A compulsion is a repetitive, excessive, meaningless activity or mental exercise that a person performs in an attempt to avoid distress or worry.
Compulsions are not voluntary activities and are not performed for pleasure. Instead, a person with a compulsion feels the need to engage in a particular behavior to relieve the stress and discomfort which would become overwhelming if the activity were not performed in a specific, repeated manner. Examples of compulsive motor activities are washing hands until raw, repeatedly checking the security of a locked door, and arranging and rearranging items in a set order. Some examples of compulsory mental acts are counting or silently repeating specific words. If a person troubled by compulsions is unable to perform such activities, stress and discomfort increase. The performance of the acts relieves distress but only temporarily.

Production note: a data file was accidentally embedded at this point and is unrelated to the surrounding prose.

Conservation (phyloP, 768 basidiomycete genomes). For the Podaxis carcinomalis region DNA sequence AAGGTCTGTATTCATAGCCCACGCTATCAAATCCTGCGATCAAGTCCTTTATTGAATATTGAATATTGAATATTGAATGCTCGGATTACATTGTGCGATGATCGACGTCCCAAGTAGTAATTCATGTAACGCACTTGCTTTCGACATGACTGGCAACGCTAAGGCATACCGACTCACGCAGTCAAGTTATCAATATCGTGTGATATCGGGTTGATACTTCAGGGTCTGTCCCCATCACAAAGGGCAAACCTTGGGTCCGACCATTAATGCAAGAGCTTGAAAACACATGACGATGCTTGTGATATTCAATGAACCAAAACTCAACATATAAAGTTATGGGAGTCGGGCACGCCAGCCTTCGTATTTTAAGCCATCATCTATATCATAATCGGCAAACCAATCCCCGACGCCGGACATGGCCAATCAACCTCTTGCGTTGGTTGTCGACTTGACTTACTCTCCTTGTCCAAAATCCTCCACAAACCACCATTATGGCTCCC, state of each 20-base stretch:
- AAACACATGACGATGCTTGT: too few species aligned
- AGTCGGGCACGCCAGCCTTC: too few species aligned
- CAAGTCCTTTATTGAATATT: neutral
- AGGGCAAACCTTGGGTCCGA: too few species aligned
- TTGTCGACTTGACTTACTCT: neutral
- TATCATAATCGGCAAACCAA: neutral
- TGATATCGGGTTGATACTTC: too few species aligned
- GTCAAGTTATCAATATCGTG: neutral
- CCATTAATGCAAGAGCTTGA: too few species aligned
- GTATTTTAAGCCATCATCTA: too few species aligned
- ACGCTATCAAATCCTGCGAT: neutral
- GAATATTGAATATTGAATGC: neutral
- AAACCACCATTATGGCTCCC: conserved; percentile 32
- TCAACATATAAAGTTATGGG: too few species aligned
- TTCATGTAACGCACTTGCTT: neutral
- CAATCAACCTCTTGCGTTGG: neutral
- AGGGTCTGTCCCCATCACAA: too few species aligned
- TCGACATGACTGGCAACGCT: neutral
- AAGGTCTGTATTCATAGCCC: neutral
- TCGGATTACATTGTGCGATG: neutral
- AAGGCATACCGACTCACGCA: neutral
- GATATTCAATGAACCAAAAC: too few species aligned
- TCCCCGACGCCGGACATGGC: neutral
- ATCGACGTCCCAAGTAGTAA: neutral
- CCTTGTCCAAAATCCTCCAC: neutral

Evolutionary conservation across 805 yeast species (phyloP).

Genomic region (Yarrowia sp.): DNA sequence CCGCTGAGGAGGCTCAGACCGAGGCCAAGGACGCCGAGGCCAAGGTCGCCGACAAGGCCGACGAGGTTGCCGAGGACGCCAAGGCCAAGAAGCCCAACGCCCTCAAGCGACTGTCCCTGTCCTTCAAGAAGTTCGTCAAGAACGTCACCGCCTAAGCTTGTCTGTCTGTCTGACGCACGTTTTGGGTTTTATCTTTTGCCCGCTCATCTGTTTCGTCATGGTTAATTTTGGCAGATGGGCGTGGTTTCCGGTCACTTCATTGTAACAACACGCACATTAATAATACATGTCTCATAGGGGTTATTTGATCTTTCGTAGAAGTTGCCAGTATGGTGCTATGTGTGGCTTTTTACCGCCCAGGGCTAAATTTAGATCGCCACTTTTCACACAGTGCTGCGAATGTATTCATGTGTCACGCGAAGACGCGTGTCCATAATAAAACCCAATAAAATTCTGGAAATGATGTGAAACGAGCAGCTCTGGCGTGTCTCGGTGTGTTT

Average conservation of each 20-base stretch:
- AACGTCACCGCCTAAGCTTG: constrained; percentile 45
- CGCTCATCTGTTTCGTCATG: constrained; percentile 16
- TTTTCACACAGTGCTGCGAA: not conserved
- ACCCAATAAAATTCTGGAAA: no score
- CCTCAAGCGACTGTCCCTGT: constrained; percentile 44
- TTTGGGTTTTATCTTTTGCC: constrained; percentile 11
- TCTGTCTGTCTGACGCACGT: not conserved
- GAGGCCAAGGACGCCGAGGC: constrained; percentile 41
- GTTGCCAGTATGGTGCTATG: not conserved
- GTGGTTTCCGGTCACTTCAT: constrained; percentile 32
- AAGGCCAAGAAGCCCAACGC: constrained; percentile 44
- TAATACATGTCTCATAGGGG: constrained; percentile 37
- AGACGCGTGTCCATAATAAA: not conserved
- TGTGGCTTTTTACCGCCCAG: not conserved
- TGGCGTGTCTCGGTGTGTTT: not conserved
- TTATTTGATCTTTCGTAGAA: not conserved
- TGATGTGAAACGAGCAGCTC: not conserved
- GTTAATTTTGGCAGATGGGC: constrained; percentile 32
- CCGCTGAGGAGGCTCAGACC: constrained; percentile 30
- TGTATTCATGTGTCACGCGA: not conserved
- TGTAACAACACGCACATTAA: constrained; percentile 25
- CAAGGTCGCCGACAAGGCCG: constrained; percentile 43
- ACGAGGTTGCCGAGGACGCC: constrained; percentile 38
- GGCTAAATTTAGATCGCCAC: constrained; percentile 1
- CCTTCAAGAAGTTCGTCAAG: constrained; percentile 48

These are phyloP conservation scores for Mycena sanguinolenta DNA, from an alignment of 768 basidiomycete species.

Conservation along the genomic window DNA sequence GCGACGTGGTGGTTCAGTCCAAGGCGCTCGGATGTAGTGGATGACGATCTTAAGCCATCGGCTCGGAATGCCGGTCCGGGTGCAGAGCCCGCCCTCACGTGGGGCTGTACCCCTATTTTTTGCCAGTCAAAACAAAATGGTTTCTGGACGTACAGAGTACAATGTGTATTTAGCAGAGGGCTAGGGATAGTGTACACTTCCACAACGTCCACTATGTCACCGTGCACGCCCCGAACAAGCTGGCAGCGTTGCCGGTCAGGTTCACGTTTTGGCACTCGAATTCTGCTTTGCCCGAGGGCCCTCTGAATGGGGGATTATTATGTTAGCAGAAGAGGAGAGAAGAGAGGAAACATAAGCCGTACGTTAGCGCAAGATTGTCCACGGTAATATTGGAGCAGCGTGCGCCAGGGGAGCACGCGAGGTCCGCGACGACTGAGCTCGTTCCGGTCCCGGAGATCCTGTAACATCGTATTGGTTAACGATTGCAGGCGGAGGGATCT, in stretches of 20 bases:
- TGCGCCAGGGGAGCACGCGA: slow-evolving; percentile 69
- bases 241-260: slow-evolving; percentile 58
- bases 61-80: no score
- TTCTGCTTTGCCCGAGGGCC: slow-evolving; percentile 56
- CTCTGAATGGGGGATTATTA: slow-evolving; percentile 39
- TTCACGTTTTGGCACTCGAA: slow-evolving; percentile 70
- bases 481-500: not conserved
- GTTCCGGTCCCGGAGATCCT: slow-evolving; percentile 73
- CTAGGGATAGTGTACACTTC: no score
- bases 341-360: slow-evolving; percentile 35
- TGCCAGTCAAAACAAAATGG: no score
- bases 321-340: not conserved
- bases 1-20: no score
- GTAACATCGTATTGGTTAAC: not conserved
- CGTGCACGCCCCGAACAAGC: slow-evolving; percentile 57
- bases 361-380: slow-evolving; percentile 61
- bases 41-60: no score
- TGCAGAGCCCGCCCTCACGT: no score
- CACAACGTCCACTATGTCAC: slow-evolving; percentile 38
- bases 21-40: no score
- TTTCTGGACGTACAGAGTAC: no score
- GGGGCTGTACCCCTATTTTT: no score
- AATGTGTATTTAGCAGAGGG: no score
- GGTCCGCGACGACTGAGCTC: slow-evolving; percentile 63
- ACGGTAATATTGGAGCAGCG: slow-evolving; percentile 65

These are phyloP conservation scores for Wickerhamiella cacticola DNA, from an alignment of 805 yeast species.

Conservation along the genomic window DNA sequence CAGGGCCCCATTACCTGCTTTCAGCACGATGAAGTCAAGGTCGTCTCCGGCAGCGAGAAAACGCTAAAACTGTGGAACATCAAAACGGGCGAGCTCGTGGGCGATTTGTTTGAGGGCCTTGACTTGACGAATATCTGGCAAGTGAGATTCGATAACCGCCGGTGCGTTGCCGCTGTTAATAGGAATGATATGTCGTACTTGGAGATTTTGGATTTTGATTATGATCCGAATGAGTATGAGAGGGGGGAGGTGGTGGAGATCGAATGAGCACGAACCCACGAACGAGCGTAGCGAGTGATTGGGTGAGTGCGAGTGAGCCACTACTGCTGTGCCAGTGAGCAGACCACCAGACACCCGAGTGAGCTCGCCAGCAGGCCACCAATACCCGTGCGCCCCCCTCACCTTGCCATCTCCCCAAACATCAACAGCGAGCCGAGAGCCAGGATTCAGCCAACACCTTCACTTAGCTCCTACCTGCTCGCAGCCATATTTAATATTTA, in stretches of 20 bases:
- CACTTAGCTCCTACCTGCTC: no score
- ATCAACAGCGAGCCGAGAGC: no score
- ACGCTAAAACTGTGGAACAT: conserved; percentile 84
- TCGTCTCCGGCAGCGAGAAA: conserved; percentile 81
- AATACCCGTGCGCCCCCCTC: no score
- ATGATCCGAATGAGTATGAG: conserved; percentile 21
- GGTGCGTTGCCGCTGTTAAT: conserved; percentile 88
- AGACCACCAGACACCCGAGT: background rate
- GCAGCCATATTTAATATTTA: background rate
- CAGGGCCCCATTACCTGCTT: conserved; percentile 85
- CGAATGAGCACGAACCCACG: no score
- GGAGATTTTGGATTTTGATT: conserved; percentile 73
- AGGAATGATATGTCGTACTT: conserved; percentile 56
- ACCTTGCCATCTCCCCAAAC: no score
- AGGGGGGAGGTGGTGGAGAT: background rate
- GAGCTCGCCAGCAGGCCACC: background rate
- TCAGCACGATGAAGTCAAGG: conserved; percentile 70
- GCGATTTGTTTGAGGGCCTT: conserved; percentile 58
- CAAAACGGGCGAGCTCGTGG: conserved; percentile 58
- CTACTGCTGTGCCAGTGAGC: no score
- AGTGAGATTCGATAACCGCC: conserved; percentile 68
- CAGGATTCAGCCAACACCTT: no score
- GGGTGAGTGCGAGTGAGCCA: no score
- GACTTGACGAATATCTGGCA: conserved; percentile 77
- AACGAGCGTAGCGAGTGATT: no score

Often, compulsions are not acts that could logically be expected to relieve or prevent the fears that inspire them. For example, a person might feel compelled to count numbers in a certain order to "undo" the perceived damage or threat that follows a thought or behavior. Or a person might check to make sure a door is locked every few minutes. Compulsions, in some cases, are attempts to undo obsessions and are usually not successful.
Dean A. Haycock, Ph.D.